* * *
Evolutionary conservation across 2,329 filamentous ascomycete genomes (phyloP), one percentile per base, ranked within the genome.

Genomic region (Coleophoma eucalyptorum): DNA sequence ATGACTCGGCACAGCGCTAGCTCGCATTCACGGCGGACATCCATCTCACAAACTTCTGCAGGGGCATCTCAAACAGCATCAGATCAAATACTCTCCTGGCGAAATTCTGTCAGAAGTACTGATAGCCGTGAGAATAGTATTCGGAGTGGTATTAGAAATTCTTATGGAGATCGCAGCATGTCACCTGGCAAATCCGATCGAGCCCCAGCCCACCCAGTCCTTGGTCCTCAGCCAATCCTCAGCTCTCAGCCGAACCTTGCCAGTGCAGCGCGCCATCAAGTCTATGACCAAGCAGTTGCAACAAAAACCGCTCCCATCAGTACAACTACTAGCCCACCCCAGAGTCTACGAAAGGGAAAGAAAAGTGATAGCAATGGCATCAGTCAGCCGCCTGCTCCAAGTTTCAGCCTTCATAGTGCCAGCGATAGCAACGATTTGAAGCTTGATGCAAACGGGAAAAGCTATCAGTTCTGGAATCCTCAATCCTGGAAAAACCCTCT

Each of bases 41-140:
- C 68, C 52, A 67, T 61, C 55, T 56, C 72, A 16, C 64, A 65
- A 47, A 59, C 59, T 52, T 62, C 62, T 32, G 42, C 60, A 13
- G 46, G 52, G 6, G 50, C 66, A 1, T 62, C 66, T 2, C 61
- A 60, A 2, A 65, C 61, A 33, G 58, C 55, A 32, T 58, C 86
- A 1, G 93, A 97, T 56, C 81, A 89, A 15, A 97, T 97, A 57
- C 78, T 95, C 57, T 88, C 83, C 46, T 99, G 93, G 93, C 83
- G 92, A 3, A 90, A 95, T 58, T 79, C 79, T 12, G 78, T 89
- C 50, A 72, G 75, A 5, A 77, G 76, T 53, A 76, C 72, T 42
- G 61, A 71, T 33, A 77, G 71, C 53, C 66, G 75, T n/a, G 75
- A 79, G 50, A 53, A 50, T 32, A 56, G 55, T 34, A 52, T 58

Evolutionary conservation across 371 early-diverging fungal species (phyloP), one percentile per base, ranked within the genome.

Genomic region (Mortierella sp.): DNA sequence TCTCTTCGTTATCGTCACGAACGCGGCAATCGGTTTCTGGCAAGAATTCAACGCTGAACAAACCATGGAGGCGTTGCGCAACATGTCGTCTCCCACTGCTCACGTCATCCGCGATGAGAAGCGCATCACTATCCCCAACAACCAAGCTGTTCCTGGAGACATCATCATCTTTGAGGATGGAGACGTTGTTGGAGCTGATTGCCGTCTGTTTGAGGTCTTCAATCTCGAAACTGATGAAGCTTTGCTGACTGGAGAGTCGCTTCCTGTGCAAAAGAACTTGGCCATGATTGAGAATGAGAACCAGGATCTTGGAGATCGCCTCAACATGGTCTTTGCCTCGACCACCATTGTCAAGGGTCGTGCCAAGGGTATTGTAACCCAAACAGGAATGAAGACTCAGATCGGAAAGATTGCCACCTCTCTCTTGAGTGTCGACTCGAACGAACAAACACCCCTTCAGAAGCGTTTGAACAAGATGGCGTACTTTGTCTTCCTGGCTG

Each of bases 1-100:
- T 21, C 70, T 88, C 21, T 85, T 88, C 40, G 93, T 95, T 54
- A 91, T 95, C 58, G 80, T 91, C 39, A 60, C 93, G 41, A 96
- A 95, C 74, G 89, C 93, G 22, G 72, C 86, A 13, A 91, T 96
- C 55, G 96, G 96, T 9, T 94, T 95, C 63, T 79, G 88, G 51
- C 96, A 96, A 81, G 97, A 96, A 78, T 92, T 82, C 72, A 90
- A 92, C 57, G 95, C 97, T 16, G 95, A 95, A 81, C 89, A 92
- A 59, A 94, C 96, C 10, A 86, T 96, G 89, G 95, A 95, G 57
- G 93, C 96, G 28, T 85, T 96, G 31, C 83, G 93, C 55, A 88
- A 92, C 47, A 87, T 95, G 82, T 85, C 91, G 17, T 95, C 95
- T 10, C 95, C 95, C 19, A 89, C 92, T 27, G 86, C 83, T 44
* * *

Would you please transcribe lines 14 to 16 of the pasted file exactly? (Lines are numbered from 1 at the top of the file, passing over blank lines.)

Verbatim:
Evolutionary conservation across 371 early-diverging fungal species (phyloP), one percentile per base, ranked within the genome.

Genomic region (Mortierella sp.): DNA sequence TCTCTTCGTTATCGTCACGAACGCGGCAATCGGTTTCTGGCAAGAATTCAACGCTGAACAAACCATGGAGGCGTTGCGCAACATGTCGTCTCCCACTGCTCACGTCATCCGCGATGAGAAGCGCATCACTATCCCCAACAACCAAGCTGTTCCTGGAGACATCATCATCTTTGAGGATGGAGACGTTGTTGGAGCTGATTGCCGTCTGTTTGAGGTCTTCAATCTCGAAACTGATGAAGCTTTGCTGACTGGAGAGTCGCTTCCTGTGCAAAAGAACTTGGCCATGATTGAGAATGAGAACCAGGATCTTGGAGATCGCCTCAACATGGTCTTTGCCTCGACCACCATTGTCAAGGGTCGTGCCAAGGGTATTGTAACCCAAACAGGAATGAAGACTCAGATCGGAAAGATTGCCACCTCTCTCTTGAGTGTCGACTCGAACGAACAAACACCCCTTCAGAAGCGTTTGAACAAGATGGCGTACTTTGTCTTCCTGGCTG

Each of bases 1-100: